Rangefinder and retro-digital photographers work on the received wisdom that one should focus with the right eye, thus allowing the redundant left to eyeball the surroundings. It’s something I’ve been aware of for years but, try as I might, I just don’t seem to be able to use my right eye. Part of it is the comfort and stability I get by holding the camera to my face as I squint through the viewfinder with my left eye. As a result, however, my right eye sees nothing except the back of the camera.
Is this something that comes natural to me or is it the result of habit? I’ve tried many times to use my left eye but I soon forget and bring the camera to my left eye, probably by force of habit.
After reading about the dominant eye concept — something which came to my attention rather late in life, long after I had become accustomed to using a rangefinder — I decided that I am one of the 33% of humans who are left-eye dominant, simply because the left seems to be my eye of preference. Focusing from the left was therefore preordained and I could do nothing about it.
When it comes to handedness, the right is even more dominant, with percentages ranging from 70 up to as high as 95 percent. But there is no evidence to suggest that right-handed people are also right-eye dominant. In fact, there is no real correlation. A small percentage of humans — some say as little as one percent — are ambidextrous. And a very small number of people have no dominant eye — that is, ambiocular.
I was therefore interested to read about eye dominance in an FStoppers article written by Michael B. Stuart, particularly noting the fact that many photographers have developed a habit of focusing with the non dominant eye. It happens a lot, apparently, but then habit takes over and we could be missing out by framing our pictures with the lazy eye.
Superficial research produced lots of advice, much in the form of short videos, on how to determine “eyedness”. Was I, I wondered, naturally left-eye dominant (I am right handed, by the way), or just bluffing myself into preferring my left-eye for camera focus. Would I see the world in a better light if I were right-eyed and started using this eye for focus?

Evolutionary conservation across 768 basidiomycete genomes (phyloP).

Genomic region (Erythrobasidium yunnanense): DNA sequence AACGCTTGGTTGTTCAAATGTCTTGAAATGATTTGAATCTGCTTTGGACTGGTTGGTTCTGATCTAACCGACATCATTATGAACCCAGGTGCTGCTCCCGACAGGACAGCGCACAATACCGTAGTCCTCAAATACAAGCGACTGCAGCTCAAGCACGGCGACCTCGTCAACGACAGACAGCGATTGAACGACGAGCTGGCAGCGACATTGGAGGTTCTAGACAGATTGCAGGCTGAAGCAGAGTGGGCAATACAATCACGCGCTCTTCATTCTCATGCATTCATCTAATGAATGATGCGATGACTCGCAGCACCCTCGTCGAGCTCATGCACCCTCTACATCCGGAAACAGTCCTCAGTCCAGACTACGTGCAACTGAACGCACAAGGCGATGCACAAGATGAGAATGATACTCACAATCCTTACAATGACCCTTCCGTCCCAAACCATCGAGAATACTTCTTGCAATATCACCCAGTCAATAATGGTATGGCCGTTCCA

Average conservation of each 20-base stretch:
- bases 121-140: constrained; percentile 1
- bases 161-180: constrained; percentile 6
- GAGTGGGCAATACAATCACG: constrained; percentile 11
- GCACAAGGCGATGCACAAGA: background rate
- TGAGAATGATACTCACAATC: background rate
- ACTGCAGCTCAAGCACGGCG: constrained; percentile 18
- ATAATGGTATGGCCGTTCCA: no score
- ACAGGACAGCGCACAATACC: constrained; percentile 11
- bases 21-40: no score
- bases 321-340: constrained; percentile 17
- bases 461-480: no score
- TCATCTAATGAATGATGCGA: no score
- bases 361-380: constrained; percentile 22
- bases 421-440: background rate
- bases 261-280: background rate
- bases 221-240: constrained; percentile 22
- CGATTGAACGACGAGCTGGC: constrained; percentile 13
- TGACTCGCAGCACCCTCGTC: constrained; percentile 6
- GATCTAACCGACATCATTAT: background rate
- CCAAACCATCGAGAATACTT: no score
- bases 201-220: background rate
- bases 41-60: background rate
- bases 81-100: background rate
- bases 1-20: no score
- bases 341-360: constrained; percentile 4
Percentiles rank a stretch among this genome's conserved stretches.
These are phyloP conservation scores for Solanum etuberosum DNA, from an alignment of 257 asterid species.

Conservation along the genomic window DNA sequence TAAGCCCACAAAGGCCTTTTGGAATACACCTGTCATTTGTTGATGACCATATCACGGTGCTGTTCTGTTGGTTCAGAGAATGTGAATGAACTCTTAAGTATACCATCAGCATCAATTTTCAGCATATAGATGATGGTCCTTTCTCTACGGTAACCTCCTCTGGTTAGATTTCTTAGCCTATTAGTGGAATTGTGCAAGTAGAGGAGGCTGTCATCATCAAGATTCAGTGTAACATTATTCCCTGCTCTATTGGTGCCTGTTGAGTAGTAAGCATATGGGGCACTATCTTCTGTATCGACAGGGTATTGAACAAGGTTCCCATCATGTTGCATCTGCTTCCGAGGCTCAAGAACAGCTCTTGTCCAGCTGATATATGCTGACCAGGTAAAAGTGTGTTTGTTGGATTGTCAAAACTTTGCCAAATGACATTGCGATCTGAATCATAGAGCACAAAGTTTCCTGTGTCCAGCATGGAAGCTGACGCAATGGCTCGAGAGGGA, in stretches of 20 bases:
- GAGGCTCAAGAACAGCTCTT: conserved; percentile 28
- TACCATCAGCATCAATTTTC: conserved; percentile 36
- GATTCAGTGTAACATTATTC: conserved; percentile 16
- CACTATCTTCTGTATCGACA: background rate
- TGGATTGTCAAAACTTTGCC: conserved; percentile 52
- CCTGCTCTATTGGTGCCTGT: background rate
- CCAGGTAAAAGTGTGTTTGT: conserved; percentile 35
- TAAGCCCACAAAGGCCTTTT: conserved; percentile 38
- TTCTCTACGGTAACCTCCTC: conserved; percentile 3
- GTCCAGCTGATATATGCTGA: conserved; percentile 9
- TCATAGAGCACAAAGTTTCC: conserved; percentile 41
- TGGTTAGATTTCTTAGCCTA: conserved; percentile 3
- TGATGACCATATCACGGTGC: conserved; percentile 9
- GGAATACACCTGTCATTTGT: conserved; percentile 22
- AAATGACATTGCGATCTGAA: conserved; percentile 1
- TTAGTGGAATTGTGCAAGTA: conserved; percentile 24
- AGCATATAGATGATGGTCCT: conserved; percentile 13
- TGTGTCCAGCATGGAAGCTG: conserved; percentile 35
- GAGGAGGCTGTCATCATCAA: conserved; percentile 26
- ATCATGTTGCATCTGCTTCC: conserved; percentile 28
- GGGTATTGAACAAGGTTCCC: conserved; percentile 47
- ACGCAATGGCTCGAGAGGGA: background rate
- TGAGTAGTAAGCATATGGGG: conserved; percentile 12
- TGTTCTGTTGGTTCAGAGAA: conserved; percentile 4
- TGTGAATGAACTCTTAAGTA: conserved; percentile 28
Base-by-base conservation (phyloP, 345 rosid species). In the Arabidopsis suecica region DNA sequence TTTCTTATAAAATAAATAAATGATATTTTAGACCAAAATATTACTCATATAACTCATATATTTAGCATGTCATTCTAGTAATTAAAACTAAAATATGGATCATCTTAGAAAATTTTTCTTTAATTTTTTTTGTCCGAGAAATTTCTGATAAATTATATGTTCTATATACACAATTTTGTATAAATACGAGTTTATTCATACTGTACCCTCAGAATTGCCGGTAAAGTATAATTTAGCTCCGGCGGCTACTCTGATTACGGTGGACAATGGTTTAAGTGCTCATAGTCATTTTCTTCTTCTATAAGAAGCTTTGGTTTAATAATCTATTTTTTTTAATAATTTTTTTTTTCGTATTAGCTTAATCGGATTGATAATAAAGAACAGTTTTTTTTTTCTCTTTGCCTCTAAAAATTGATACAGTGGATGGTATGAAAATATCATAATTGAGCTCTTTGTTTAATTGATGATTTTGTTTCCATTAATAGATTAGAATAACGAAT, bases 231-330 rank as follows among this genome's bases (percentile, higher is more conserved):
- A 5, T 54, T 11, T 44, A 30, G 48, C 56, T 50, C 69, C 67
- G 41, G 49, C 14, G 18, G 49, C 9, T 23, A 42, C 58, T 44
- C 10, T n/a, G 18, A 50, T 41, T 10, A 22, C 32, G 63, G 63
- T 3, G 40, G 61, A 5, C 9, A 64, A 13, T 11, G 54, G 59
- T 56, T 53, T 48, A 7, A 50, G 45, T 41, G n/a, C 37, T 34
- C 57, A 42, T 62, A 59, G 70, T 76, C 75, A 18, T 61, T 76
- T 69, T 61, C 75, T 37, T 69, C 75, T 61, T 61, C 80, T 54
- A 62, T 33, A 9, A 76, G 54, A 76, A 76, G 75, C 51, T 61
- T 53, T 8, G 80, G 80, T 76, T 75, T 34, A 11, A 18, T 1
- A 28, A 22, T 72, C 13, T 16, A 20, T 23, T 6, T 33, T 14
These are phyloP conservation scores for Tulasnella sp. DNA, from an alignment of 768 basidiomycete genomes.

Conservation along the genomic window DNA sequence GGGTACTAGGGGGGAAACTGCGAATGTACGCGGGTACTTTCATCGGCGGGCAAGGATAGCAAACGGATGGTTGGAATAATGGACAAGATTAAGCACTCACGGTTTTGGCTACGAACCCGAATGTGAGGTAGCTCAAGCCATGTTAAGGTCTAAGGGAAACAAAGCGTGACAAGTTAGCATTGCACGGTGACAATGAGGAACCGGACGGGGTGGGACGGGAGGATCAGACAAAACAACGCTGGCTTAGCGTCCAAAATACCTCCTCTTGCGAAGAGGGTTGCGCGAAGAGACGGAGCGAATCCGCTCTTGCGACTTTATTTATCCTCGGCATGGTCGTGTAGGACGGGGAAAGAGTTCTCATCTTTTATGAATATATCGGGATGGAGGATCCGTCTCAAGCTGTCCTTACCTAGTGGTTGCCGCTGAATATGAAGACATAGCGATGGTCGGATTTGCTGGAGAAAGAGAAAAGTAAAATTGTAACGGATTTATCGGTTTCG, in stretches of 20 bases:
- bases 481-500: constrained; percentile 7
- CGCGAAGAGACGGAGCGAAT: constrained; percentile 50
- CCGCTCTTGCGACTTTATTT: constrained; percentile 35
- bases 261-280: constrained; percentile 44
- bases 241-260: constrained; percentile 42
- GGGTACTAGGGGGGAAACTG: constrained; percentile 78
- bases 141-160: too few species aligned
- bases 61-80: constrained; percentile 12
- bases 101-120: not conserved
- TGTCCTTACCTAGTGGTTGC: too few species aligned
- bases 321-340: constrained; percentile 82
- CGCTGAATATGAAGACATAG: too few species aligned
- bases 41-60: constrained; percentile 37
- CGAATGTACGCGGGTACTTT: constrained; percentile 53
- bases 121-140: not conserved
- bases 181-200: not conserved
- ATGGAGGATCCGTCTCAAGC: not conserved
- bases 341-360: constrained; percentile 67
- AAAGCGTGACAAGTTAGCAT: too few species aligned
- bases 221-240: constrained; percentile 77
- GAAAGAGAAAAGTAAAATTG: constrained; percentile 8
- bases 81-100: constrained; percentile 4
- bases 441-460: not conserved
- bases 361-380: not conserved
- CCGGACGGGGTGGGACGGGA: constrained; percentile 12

The video below is one of many on the same theme. But I chose this because it is produced by an archery expert, and archery does need a good eye for the target.
Doing this little experiment is rather harder than it looks in the videos. But once I had got the hang of it and focused on an ideal subject sufficiently far away I came to the conclusion that I am among the left-eye-dominant minority. It did come as something of a surprise, I have to say. All these years I have been telling myself that the reason I focus with my left eye is because it was just a matter habit and that I could change over if I persevered, if I really wanted to. It seems, however, that my habit does have a good foundation. It is what comes natural.
Although I really would like to be able to focus with my right eye, in common with most photographers I know — able to enjoy the benefits of a roving left eye to check surroundings —I fear I am doomed to continue with my left-eyed habit. After all, there isn’t much point in changing if I then see an inferior image.
Do you know which of your eyes is dominant? And do you naturally use that eye for camera focus?
- Fstoppers article by Michael Stuart
- Wiki on ocular dominance
- Ocular dominance testing by Allaboutvision.com
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